How does it feel like to write with the Acroball? Is it comfortable to hold? How does the ink look?
Our editing department purchased Pilot’s ever-popular Acroball, contacted three stationery specialists, and sought to answer the above questions. We also compared it to its rival, the Jetstream. This is what we learned during testing.
What’s So Special about the Pilot Acroball?
The Acroball features Acro Ink, which is patented by Pilot. It’s said that it’s only a fifth as viscous as traditional ink. The nib of the pen basically skates on top of it, allowing for very smooth writing. It holds just as fast as traditional oil-based inks–you can use it to jot down notes or to fill in important documents.
Plus, the design of the pen itself makes it easy to use. The tip comes in medium, fine, and super-fine, and it’s got a grip patterned like a tire that feels comfortable in the hand.
That’s the traditional Acroball. But there’s also the multi-pens “Acroball 3” and “Acroball 3+1”, as well as the classy Acroball 1000. Pilot even threw in some limited-time collaborations, such as their Acro vs. Godzilla line.
Putting the Pilot Acroball to the Test
We teamed up with three stationery specialists and put the Acroball to the test. Specifically, we were looking for the five following factors.
Test ①: Design
Test ②: Grip
Test ③: The Feel of Writing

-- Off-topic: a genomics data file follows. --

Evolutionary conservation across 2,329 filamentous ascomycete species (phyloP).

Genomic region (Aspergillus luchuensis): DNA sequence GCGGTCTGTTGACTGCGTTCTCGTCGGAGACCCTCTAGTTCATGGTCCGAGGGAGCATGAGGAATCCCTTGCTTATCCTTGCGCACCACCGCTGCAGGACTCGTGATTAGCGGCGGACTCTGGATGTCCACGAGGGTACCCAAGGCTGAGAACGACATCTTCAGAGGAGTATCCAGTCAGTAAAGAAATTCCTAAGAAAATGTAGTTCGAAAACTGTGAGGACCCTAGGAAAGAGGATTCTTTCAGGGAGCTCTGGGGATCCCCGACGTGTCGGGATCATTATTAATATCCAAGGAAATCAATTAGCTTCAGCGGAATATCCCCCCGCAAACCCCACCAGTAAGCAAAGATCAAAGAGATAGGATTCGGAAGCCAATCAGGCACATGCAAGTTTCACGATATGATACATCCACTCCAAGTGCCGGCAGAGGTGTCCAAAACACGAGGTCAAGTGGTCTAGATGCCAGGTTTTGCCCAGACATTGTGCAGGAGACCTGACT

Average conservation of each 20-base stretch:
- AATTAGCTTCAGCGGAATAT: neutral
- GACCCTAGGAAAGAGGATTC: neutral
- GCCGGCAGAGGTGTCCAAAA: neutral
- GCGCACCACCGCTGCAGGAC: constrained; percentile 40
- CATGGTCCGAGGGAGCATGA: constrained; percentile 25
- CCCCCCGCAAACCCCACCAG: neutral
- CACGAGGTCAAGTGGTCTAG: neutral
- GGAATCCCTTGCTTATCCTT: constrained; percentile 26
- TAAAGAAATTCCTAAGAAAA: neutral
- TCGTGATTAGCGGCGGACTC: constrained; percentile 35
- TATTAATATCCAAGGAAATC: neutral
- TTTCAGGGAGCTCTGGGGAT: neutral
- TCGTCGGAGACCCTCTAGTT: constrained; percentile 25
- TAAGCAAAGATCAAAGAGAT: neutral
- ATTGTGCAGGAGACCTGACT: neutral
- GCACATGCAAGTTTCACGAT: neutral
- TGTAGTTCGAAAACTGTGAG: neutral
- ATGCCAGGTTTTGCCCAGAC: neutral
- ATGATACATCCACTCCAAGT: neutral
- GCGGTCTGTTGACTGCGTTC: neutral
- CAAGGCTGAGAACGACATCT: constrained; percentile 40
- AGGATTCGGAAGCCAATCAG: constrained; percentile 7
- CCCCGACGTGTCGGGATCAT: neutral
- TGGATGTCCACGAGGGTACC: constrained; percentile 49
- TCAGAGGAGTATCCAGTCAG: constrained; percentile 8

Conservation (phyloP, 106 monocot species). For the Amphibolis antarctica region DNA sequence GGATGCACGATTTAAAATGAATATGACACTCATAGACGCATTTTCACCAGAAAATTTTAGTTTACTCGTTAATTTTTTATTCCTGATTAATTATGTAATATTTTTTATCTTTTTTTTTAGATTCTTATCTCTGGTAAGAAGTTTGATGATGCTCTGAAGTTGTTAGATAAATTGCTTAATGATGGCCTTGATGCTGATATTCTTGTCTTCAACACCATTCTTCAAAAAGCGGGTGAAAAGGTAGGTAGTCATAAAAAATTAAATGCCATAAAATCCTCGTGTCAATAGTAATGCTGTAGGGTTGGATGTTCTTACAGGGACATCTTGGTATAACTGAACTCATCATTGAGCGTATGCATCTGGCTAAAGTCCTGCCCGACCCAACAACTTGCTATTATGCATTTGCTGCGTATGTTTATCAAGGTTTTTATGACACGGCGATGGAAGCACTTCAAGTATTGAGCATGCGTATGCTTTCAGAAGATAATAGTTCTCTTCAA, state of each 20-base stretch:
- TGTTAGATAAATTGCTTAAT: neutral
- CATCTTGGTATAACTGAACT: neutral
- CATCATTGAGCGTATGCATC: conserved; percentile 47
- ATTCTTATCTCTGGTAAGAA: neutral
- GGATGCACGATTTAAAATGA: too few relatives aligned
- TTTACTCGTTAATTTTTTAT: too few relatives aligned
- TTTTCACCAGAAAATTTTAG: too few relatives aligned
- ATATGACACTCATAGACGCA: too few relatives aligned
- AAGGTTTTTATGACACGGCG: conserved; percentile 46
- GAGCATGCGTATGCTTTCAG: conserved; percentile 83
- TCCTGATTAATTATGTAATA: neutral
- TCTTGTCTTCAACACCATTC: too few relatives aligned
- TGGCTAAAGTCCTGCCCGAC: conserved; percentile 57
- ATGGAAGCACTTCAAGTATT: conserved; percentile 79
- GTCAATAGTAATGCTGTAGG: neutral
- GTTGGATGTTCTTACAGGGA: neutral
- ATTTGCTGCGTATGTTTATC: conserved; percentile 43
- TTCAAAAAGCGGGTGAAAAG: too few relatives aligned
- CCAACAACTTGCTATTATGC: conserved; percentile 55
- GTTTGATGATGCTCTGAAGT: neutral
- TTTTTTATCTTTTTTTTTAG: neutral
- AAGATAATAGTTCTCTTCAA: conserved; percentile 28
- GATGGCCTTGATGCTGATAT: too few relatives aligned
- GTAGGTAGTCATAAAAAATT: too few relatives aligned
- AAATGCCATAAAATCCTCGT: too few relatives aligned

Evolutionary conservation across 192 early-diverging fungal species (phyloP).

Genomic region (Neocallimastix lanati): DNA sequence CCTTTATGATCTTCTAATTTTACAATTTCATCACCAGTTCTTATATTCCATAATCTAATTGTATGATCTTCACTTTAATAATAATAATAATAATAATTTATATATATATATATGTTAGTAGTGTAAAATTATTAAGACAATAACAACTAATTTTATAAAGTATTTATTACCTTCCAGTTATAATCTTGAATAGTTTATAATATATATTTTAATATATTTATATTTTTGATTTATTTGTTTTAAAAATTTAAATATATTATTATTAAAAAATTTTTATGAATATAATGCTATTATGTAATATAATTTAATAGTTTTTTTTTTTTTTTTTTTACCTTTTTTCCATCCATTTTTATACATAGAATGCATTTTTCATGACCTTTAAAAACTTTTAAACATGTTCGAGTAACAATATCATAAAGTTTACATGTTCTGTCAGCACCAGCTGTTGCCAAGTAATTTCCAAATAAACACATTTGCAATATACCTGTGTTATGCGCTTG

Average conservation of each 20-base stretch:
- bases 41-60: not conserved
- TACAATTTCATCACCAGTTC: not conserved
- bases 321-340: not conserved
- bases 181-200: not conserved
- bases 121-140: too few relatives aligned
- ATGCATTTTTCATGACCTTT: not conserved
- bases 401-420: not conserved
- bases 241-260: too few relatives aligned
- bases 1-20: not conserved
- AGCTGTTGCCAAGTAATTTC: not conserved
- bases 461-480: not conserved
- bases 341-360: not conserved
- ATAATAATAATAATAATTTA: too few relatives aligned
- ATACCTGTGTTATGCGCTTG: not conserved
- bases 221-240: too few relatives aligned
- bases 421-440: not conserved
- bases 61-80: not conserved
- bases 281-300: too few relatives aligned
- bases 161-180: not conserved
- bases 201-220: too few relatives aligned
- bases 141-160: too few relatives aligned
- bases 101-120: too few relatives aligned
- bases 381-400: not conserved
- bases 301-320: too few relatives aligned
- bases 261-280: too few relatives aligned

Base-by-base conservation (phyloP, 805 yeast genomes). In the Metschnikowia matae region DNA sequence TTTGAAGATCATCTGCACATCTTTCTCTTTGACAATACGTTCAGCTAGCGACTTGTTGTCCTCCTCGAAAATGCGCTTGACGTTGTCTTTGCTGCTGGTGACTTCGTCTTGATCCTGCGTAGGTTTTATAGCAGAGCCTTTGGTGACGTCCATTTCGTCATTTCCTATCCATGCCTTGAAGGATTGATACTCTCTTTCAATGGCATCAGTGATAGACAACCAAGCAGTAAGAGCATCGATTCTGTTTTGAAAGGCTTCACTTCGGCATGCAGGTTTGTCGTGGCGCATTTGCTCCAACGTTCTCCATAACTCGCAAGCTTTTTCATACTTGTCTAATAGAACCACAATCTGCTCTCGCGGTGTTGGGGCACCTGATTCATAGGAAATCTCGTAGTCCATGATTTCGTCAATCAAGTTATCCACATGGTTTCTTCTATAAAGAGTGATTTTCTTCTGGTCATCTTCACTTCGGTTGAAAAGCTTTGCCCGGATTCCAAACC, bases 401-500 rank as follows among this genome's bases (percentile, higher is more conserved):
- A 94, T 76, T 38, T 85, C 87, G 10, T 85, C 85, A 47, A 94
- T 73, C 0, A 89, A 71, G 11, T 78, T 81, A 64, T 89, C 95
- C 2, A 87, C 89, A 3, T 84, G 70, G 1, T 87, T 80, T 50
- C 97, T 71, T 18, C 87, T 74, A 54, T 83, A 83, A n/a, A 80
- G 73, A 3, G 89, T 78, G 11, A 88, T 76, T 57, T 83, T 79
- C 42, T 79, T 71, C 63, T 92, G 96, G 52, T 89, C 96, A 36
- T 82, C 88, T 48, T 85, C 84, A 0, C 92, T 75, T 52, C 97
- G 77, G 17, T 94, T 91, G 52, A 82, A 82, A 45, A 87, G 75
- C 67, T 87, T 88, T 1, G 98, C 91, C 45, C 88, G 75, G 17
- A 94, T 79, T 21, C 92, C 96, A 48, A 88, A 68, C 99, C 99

Test ④: Ink Depth and Color
Test ⑤: Drying Speed
Test ①: Design
Because you can’t help but judge a pen by its barrel.
Nothing to Write Home About… Unless You Want to Warn Your Family Never to Get the See-Through Acroball
We’d say it’s not the prettiest pen in the world, especially when compared to its competitors, the Jetstream or Power Tank. The design is simple–you’ve got “Acroball” and Pilot’s logo on the clip and that’s about it. Not bad, but not that impressive either…
We did make the mistake of ordering a transparent body. You could see the yellow ink stopper through the barrel, and it bothered us. The rubber used for the grip was also not completely opaque. Having all those plastic bits on display actually made the pen feel and look cheaper.
Though, Admittedly, the Clip was Well-Designed and Secure
Okay, but we did like one thing. That gentle curve drawn by the clip of the pen was pretty slick.